One should note that every water resistant treatment will wear off over time and you would have to eventually retreat it. But so far, I’m optimistic about the water resistance of the Classic Pro.

For those who have experiences with bags 2x the price of CabinZero like Goruck or TOM BIHN like I have, chances are that you will probably feel the difference in quality.

Details

I’ve come to realize that the organization of these travel backpacks really come in two direction. Excessive organization, like the Tortuga Outbreaker, or minimal organization, like the Goruck GR2. The CabinZero Classic Plus 42l, on that spectrum, would lean towards having less organization.

The bag is separated into two compartments, the main and larger one towards the back, and a laptop compartment toward the front with some organization.

Organization

In the laptop compartment, there is a padded pocket for the laptop with a velcro strap on top. I always say that I don’t see a need for velcro straps for these laptop pockets, since I can’t imagine I’ll be doing cartwheels with a 42l bag.

Right below the slot for the laptop, there is a zippered slot perfect for your laptop accessories. It wouldn’t be great for quick-access items given that it goes pretty deep and you might have a hard time finding what you need.

Opposite that is a zippered mesh pocket which, on the other hand, perfect for your quick access items like mobile charger and passport. In that pocket, there is a hook and two rows of one-column elastic MOLLE for your to keep small pouches attached to.

In the main compartment, the flap opens flat, but only when you undo the bottom compression straps as well. On the flap, there is another mesh pocket towards the top. Towards the back, there is a slot with a unique quarter opening in the corner. This compartment seems good for documents and if you simply prefer your laptop nearer to your back like me.

There is a bottle holder on just one side of the bag. There is an interest little design feature I’ve never seen before. There is a button that when fastened, keep the slot tight, but can be loosen to accommodate bigger bottles.

Even when fastened, the bottle slot fitted my 1l SIGG bottle perfectly. While I haven’t had any experience of it dropping out, I wish it was just an inch or two deeper for a better sense of security.

Straps

The shoulder strap is detachable at the chest level. I guess some people want to get their bag off really quickly? The adjustment of this strap also seems harder compared to the premium-tier bag. You kinda feel more resistance trying to tighten it while wearing your bag.

Pictured with Seagale’s Action Merino Tee

There are compression straps with this bag. To be honest, I don’t have much experiences with compression straps but it’s probably one of my least favorite feature of this bag.

You would have to undo the straps almost every time you want to access your belongings in the main compartment. If you keep your laptop on the slot in the main compartment like me, you’ll find that you’ll have a hard time taking out the laptop or opening your bag flat without undoing those straps to open the compartment wider.

Once nice detail is that with every strap, there is always a band for you to tuck the leftover strap to keep things nice and neat.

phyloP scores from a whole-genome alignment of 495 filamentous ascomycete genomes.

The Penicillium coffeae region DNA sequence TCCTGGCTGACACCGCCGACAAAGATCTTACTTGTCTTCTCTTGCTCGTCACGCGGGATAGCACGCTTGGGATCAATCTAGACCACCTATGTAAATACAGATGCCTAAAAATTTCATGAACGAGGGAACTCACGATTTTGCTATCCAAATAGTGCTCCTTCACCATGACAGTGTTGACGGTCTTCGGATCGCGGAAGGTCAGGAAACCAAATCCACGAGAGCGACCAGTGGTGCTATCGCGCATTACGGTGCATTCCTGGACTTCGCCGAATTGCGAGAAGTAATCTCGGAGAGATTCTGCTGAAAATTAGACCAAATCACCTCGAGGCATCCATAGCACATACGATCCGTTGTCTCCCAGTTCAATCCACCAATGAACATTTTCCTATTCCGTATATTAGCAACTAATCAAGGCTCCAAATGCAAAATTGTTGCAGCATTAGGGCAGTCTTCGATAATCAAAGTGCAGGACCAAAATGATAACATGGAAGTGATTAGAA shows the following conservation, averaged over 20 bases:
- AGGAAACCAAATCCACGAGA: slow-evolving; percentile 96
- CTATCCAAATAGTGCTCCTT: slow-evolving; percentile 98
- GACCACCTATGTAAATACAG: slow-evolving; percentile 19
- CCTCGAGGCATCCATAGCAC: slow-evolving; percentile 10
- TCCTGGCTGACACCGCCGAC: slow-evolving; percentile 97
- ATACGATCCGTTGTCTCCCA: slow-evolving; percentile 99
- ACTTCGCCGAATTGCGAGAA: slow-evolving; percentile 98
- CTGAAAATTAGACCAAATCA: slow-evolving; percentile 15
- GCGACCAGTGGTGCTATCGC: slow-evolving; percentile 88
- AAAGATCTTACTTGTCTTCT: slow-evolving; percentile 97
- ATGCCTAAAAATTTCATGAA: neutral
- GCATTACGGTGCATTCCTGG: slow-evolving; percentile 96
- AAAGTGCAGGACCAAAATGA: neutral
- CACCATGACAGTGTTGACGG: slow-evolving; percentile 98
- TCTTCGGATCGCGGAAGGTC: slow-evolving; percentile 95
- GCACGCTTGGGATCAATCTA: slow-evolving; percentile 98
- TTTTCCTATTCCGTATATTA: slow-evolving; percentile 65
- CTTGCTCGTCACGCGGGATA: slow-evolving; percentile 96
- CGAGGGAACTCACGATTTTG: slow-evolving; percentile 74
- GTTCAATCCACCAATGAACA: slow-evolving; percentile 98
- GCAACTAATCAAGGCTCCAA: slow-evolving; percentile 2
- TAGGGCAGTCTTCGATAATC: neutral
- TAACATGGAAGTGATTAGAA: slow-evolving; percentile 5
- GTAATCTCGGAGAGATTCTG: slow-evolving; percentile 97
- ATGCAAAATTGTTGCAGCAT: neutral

Okoban Tracking

When you get the bag, you would notice a tab with a peel that said please activate on the side handle. Peeling it off would reveal a 12 character code. That is your Okoban Tracking number.

I think the word “tracking” was a little misleading. When I read about it, I thought I could locate it on some map online, kinda like Apple’s Find My Phone feature. You can’t really track your bag. More accurately, you are the one that can be tracked down if someone finds your bag.

The Okoban Tracking basically assigns your information to the code, and if someone found your bag and entered the code on the website, you would be contacted. Well, better than nothing, and this is one thing that I don’t think I want to be tested.

One nice little detail here is that when you enter your tracking code to register, your information from CabinZero is pre-entered for you.

Usage

I’ve been on a few weekend trips with this bag and so far the experience has been… average. As someone who is used to top-notch make and materials from brands like Tortuga, TOM BIHN and Goruck, the materials and thought that goes into the CabinZero pales in comparison.

This translates to poorer airflow for sweaty bags, attention to details and durability.

In return, it is a lot cheaper, which makes it not bad at all. It’ll hold up and do exactly what you need it to do for a 40l one bag.

The organization, in general, was pretty good for me, although the laptop slot in the main compartment was a little awkward to access easily if your main compartment is full.

The rest of the bag was well-designed, but once again, not taken to the maximum, but rather to just where it’s enough for the average one bag traveler.

I’ll be taking this bag on a few more adventures and will update this post when I learn more about this bag. So, be sure to check back.

Conclusion

CabinZero has hit the “just right” spot for me. They brought the cost of their bags down by paring down on super materials that you would probably never get to make use of, unless you are in the Special Forces or something.

Even for long-term onebaggers on a budget, the CabinZero Classic Pro will hold up just fine. You don’t need military grade bags to enjoy your adventures, you just need a bag that will keep you “hassle free” and this bag is it.